- Offer food before nursing
- Don’t start with foods that have strong tastes, start with easy to digest and eat foods
- Give your baby a chance to eat solids at regular intervals, but don’t try to feed them all the time just to get them to eat because then they aren’t building up enough hunger to try new foods
In my sleep class (linked below) I share all about how to optimize nutrition for better sleep.
Create sustainable sleep habits for your little lamb so the whole family can sleep peacefully without the stress, drama, and tears.Learn More
Common questions about 9 month olds
After you’ve ruled out any medical issue or teething from the list, the reason babies wake up crying uncontrollably at night is typically due to overtiredness. When babies are overtired their little bodies produce stress hormones like cortisol and adrenaline making it hard for them to sleep.
They will struggle to transition through sleep cycles well and end up waking up crying. The best way to avoid this is to make sure your little one is NOT overtired going into bedtime.
Your 9 month old can absolutely sleep all through the night, 7pm to 7am, without any feeds. If you don’t want to wean them then, of course, that’s up to you. But they are developmentally and physically able to if they are a typically developing baby.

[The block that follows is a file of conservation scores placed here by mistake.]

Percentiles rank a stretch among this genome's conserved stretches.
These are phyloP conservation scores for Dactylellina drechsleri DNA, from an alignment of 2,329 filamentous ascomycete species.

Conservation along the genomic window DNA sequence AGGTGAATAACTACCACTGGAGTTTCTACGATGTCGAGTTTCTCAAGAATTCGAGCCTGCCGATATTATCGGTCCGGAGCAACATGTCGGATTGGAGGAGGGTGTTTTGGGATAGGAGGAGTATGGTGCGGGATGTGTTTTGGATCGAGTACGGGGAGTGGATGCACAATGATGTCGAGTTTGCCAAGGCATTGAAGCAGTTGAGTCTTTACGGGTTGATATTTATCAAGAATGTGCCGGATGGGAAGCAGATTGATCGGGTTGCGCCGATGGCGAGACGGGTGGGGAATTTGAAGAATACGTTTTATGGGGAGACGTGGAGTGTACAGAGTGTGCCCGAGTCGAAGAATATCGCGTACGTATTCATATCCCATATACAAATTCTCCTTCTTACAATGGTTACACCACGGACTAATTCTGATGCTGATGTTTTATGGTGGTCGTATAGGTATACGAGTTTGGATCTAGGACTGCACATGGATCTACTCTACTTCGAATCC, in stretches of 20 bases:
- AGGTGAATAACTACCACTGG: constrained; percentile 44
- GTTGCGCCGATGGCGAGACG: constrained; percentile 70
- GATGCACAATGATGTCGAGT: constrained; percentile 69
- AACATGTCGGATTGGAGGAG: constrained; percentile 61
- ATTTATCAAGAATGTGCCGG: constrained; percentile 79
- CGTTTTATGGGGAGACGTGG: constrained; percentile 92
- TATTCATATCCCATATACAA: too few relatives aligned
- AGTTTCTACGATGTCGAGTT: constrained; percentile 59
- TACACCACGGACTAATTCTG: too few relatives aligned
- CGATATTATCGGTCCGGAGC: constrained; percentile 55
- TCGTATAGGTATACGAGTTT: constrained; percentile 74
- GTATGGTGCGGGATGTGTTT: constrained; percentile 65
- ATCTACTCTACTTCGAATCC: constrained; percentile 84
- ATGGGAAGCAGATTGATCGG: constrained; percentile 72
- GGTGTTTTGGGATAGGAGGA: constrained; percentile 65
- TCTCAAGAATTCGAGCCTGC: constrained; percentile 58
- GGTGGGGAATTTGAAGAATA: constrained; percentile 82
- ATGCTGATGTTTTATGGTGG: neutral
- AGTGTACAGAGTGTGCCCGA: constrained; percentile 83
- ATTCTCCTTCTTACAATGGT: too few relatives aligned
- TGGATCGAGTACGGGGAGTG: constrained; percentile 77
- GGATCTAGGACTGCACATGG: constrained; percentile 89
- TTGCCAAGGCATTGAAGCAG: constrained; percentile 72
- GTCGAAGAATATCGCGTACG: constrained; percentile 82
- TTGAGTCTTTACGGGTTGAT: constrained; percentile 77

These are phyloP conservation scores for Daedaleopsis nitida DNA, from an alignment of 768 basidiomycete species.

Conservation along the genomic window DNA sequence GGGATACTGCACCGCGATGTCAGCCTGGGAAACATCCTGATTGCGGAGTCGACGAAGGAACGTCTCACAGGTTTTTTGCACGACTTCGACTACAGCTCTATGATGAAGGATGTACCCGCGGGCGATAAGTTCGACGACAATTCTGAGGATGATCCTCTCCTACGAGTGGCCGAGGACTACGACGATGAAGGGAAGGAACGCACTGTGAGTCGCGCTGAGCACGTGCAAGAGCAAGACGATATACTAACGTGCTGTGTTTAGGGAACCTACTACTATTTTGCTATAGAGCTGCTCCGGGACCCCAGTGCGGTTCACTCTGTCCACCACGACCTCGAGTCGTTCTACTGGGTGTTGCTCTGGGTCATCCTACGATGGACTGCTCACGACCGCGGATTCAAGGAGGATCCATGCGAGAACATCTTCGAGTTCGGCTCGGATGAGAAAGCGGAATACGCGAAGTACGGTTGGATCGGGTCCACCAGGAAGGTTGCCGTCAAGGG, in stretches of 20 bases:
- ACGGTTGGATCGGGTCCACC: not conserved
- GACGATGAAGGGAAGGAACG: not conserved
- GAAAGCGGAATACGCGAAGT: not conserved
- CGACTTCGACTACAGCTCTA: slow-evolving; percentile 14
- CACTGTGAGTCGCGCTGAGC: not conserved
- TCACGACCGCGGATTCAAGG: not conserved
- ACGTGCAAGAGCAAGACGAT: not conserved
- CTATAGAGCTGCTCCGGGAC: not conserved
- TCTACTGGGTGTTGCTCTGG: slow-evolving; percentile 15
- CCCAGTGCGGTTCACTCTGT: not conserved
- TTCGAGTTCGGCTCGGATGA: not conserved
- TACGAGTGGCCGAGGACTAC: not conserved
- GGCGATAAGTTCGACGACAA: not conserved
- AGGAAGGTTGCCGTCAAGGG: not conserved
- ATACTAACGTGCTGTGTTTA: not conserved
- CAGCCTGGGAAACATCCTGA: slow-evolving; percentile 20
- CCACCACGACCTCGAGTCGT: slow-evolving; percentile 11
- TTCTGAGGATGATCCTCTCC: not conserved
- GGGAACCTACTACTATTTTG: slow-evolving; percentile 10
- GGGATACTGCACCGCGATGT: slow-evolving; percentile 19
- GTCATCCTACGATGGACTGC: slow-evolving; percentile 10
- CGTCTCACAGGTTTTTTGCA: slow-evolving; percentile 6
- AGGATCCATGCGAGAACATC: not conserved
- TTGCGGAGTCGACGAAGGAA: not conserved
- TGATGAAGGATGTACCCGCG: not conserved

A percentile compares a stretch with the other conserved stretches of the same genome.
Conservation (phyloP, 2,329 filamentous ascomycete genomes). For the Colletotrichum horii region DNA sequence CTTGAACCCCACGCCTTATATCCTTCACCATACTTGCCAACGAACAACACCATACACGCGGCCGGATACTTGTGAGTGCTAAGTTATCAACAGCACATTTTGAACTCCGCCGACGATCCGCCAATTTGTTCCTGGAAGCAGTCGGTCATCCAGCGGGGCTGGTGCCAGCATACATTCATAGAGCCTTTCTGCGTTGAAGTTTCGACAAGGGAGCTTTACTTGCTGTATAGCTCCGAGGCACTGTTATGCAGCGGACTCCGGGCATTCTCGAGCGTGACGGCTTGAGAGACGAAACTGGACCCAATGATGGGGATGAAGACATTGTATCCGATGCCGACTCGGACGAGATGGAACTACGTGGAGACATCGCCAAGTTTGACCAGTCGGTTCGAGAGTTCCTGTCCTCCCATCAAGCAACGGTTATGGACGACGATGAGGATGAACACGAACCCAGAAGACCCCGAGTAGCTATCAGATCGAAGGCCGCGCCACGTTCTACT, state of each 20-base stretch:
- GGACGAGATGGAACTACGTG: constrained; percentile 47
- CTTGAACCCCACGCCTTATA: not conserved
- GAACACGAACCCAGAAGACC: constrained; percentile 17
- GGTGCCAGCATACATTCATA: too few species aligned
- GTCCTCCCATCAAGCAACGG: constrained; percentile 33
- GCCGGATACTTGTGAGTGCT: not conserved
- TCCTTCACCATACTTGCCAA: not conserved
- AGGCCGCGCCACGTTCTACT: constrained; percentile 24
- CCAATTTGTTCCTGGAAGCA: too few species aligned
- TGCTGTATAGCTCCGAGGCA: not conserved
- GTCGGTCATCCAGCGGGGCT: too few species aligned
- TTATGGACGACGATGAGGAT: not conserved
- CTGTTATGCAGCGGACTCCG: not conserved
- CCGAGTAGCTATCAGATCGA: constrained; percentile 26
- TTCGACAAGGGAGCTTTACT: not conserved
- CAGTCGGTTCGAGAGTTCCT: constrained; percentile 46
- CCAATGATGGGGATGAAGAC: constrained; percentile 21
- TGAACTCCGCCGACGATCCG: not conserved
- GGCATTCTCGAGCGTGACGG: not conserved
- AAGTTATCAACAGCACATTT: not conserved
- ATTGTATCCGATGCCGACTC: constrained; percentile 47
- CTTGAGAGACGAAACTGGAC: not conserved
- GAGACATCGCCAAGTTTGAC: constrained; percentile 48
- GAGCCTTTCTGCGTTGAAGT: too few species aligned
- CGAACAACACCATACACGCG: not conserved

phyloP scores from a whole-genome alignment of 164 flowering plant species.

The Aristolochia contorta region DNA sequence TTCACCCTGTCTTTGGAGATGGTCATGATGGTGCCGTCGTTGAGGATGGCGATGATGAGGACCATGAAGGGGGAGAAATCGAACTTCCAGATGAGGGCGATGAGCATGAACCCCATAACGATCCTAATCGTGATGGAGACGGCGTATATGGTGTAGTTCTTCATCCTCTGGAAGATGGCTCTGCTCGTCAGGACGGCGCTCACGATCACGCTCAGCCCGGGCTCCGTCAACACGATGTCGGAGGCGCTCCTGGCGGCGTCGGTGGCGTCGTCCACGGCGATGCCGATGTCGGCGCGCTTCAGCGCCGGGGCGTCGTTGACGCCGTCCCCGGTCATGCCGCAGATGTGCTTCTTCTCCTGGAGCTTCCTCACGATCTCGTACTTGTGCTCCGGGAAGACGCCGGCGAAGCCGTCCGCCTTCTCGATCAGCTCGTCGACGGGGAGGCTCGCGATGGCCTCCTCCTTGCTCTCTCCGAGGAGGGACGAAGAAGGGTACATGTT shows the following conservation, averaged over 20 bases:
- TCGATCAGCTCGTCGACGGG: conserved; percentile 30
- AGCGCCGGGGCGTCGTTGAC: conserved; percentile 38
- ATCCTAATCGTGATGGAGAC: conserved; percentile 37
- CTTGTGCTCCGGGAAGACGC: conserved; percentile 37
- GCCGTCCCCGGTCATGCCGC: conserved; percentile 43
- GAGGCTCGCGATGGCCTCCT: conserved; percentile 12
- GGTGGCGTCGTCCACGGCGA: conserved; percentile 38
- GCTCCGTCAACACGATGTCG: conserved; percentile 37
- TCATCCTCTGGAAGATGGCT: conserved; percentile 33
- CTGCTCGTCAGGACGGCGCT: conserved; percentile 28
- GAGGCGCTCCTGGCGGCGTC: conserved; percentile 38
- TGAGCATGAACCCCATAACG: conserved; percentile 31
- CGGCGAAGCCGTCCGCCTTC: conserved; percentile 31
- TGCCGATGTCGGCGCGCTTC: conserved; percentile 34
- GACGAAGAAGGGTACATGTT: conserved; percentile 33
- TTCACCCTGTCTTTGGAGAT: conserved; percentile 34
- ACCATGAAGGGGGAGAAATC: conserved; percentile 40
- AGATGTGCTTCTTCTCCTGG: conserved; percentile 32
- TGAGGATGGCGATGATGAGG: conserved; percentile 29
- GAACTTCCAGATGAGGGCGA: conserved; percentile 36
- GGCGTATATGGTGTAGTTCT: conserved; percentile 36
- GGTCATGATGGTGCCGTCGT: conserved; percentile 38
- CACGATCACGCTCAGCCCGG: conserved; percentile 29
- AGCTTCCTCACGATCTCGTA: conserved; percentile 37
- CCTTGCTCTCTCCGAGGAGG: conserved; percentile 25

The key to helping them sleep all night is night weaning them and then choosing a settling technique to help them learn these new habits. I teach these in my class, Sleep Little Lamb.
Teething pain is usually acute and short lived. Yes, teeth can take weeks or months to come to the surface, but babies who are already sleep trained generally have very few to NO SLEEP DISDRUPTIONS from teething.
If the tooth isn’t about to break through, and babe has been fussy and unable to sleep well for a long time, it’s likely they simply don’t have the necessary skills to sleep independently. Or they are going through a regression, NOT that they are teething.
Anywhere from 6:30 pm to 7:30 pm is a great time for 9 month olds to go to bed. If they wake up from their afternoon nap at 2:30 pm, then you’ll want baby to bed by 7pm or they will risk going into bedtime overtired.
To make bedtimes stick, be sure and wake baby up in the mornings by 7:30 am otherwise they risk shifting their sleep phase later in the evening and waking later in the morning.
Learn how to space naps, how many a day per age, best times, etc. and get your nap game ON!
Lastly, trust that this stage will pass!
Do your best not to start unsustainable sleep habits during this time so that you can sail through it more quickly.